“I know! I know!” A room full of wiggling students all have their hands up. I hold a large wooden musical staff on my lap. We’re working on note names. I call on one of the ones who is not too noisy, and he says, “F! G! A!” None of those are correct. In the early 2000s my colleagues at the school and I were noticing a disturbing trend. Students seemed propelled by some invisible force to raise their hands and quickly give back inaccurate answers. They weren’t taking the time to think the question through, to test hypotheses in their own minds before deciding to answer.
No one could say for sure what was causing this, but we suspected that it might be all the educational video games parents were purchasing in those days. Players were rewarded for answering quickly and encouraged to beat their own times in subsequent games. It reminded me of Pavlov’s dog. They were conditioned by these games to react as quickly as possible.
As an Alexander Technique teacher, I was interested in exploring if I could break this habit in my own elementary school music classroom.
The next time we did note identification, I told the children that I would give them the question, but before they could raise their hands, I would slowly count to five by raising one finger at a time on my hand. If they absolutely knew the correct answer at the end of the 5 counts, they could raise their hand.
Introducing this pause worked wonders. Suddenly, the accuracy level of the entire class increased dramatically. I started doing this in my classroom for every question I asked. I wanted to teach my students to pause, to think, to respond instead of react. After a couple of weeks, we talked about it in the fourth-grade classes where my older students were. I asked them how they felt when they tried it. “I felt calmer, because I had time to think of the answer.” “It was weird not to just be able to shout out something.” “I liked it because I’m quiet and it gave me a chance to answer, too.”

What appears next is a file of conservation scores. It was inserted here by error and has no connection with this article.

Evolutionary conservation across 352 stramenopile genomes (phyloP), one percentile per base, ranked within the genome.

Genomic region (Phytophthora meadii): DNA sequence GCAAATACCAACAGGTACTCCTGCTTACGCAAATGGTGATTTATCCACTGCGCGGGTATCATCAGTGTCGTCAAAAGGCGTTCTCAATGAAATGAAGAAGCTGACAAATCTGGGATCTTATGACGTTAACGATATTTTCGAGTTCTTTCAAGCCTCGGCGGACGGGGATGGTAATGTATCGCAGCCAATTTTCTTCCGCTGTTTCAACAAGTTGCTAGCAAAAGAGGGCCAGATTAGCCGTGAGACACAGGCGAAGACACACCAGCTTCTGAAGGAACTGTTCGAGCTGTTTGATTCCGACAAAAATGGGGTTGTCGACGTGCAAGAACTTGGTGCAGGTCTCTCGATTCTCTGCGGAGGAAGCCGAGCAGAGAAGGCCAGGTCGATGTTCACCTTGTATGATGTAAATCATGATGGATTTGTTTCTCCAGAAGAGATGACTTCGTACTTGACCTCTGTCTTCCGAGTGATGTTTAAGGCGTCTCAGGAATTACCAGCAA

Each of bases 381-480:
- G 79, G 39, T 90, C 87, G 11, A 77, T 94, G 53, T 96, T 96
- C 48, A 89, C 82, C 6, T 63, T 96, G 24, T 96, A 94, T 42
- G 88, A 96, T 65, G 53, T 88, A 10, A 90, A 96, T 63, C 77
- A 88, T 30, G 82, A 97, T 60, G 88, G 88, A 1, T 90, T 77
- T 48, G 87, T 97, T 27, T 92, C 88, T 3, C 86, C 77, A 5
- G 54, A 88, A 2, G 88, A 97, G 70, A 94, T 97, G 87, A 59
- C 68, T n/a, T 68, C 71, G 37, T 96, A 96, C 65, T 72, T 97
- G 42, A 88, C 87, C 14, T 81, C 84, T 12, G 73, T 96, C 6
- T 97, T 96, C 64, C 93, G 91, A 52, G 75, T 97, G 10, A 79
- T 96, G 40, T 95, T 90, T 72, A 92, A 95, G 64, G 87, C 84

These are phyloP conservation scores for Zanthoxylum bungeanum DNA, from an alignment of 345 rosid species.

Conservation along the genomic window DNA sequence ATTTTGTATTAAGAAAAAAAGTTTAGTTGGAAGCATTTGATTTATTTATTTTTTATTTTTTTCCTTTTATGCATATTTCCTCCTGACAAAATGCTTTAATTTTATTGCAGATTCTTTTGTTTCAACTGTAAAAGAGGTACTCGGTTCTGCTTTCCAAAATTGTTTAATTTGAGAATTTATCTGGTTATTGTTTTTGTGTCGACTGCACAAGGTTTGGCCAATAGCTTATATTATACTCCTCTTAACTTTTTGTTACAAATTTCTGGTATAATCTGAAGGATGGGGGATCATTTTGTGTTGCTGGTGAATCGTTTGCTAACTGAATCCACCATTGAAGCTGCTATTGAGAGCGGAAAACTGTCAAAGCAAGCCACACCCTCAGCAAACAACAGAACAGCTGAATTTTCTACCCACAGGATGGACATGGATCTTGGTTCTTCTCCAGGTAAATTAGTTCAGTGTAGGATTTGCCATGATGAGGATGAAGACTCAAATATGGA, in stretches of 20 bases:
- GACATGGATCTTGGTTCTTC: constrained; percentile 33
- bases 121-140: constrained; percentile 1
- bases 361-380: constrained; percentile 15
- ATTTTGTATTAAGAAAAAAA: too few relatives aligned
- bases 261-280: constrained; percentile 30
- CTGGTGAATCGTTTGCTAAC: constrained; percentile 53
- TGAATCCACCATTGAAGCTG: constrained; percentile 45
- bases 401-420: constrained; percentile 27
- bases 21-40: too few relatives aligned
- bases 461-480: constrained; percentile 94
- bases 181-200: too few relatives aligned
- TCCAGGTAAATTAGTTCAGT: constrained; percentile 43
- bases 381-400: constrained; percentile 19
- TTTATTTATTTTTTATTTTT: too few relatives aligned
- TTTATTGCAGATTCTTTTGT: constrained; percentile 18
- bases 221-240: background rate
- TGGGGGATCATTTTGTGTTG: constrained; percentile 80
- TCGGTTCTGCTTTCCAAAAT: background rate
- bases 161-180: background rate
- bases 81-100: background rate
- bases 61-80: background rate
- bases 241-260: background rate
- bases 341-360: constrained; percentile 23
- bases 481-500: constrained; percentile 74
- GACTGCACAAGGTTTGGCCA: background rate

These students are now in their early 20s. Just last week I learned that a child I taught in kindergarten that year shot 2 people in Baltimore. Every time I hear about a mass shooting executed by a young person of that age, I think of my experiment and the impetus behind it. What did we do to that generation by teaching them to just react? What examples are we setting for the ones that follow? Where is the time to pause, to inhibit our reactions, to respond differently? Who is teaching children to slow down?
As I think back, I believe this is the first time the concept of Slow Forward began to take shape for me. Rooted in Alexander Technique, nurtured by years of teacher training and classroom wisdom, all while feeling the discontent of hurrying in my own life.
Just for today, I encourage you to try it. When someone asks you a question, pause and silently count to five. Then, see what comes up for your answer.
For more information on Alexandrian inhibition, read my blog post here.